It wasn’t long before he became sous-chef of this very chic restaurant
While still working at DNA, he took a few weeks off to go to Europe. He decided to go to Germany to work in Empelde with Fleishirei Scheller who gave him a chance. “It was really special because I don’t speak German, so when I was learning, the butchers were pointing out what I should do. He refers to his short experience in Germany as a real eye-opener about butchery. “It was a very different experience compared to what I had learned in Canada. The techniques in butchery and charcuterie are the opposite of what you learn here, both in processing and cutting. They prefer to cut by muscle rather than by parts. In Germany, he discovered another world in butchery, and he brought this new knowledge and vision back to Montreal with him.
Shortly after his return, his former boss Derek opened the restaurant Maison Publique and Phillip followed him. At first, the restaurant did very little charcuterie, and it was Phillip’s first time in the kitchen as a chef. “Derek put a lot of trust in me, I owe almost everything I know today to him. We developed the menu together, and I quickly had a lot of freedom to do what I wanted under his direction”. Soon, Phillip introduced a lot of charcuterie to the menu. He perfected his techniques once again and made Maison Publique, along with Derek, of course, a well-known address for meats.
In the meantime Phillip became a parent. He quickly realized that he did not see himself working in a restaurant all his life, he did not see his future in this environment where one does not count the hours.
And so, a little rethink was in order. He didn’t necessarily want to open a restaurant, but he was 28 years old and his expertise was in butchery, food, and the restaurant industry. After thinking about what he wanted to do, he decided to leave Maison Publique.
At 29 years old, he started to make charcuterie for a few restaurants and his friends. His first customer was Maison Publique, naturally. Then he sold to Fardoche (products from here and elsewhere), but the grocery store closed its doors prematurely. Not having a space, he worked for a while at Boucherie Lawrence.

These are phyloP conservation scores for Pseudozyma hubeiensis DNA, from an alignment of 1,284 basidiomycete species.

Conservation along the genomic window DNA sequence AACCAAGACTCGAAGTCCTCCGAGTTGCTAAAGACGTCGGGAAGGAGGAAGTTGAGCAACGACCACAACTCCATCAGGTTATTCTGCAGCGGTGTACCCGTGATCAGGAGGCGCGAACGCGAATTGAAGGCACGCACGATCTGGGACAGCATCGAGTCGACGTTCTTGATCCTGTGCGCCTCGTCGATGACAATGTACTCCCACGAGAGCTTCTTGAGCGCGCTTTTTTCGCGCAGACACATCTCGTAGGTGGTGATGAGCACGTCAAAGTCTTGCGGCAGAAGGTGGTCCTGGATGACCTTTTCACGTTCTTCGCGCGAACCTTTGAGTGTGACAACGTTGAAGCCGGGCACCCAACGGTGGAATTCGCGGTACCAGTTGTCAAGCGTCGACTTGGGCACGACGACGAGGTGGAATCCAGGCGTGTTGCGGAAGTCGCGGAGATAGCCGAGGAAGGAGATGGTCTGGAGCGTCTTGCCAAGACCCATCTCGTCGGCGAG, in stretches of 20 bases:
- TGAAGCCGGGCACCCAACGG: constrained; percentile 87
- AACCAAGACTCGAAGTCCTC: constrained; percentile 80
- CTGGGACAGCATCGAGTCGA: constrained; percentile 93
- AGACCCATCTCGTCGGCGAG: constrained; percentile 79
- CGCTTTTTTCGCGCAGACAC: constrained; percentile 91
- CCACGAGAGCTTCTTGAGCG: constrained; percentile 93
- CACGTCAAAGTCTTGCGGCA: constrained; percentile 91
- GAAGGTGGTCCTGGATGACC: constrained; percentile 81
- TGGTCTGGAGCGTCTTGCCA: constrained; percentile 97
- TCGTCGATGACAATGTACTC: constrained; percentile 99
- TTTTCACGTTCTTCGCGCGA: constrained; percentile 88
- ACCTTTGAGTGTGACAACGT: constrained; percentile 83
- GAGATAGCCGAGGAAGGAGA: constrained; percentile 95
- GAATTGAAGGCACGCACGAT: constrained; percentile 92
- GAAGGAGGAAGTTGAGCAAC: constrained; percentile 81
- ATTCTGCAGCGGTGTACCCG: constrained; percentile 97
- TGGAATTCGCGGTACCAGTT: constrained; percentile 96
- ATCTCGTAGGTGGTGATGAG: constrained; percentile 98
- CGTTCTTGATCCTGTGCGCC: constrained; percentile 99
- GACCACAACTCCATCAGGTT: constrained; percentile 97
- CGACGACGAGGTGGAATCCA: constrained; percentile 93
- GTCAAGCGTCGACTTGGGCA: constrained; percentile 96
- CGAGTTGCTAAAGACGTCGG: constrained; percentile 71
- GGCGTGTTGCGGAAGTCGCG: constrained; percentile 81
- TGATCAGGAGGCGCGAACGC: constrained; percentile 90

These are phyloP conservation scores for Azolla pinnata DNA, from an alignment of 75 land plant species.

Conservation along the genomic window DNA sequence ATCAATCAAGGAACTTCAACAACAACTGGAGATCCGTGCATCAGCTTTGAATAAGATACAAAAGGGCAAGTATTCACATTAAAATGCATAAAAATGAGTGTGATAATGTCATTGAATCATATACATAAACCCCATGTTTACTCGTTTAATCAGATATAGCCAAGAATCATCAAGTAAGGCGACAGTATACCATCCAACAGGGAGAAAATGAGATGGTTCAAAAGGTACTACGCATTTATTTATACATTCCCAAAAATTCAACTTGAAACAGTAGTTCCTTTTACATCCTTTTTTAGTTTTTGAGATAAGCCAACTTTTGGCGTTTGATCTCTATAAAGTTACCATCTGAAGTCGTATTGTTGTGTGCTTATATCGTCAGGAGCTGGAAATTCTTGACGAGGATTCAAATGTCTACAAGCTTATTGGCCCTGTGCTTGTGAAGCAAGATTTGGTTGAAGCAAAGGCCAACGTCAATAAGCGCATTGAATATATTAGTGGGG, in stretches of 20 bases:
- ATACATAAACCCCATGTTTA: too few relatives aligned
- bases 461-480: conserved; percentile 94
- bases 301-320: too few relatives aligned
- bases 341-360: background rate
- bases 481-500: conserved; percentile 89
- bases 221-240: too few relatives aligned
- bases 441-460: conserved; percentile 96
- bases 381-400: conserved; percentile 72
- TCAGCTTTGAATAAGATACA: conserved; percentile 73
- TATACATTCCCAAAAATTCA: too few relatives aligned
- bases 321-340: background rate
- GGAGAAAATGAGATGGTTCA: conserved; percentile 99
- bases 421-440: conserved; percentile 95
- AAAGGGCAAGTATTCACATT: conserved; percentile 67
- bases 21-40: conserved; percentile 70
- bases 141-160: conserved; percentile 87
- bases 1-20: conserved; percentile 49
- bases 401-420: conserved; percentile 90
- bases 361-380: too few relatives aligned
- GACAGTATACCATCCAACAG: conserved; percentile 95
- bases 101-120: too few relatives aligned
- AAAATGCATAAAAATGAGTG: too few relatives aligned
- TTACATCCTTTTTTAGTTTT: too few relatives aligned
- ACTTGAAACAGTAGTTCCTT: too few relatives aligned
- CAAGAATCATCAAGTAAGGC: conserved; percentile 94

He experienced a short period of imbalance and took on a few hours of work at Maison Publique while being self-employed to supply various restaurants around town.
In 2017, Phillip opened Aliments Viens charcuterie on St. Laurent Boulevard.
With small steps, he flourished in the store; the space was small, but he had a large restaurant clientele. To his surprise, retail sales were also very popular. In just two years, the small address on Saint-Laurent Boulevard has developed a loyal and consistently satisfied customer base.
And for the future?
Phillip Viens has plans for future expansion: increasing production of cured meats, hams, dry goods, and sausages. Phillip also wants to increase his selection of groceries, to “sell only the best and most local products possible.”
Slowly, he is letting his team take on more responsibility and he is taking up less and less space. He is strongly assisted by Kevin Barrière, who trained at Rouge Gorge as a sous-chef and is now Phillip Viens’ right hand man in the small shop on the Main.
Phillip Viens is an official butcher in his own right and prepares charcuterie for numerous restaurants in Montreal such as Montreal Plaza, Rouge Gorge, Philémon, Toqué! and Le Diplomate, to name just a few.
“In the kitchen, you always need people; you just have to get in line. Butchery is a much more closed environment; you don’t learn the techniques overnight.” When Phillip talks about his butchery journey, two names stand out: Karsten Shelley, who gave him the opportunity to learn new techniques in Germany, and Derek Damman, who gave him complete confidence and the opportunity to grow with the meat from DNA to Maison Publique.
Written by Sophie Monkman
Photography by Alison Slattery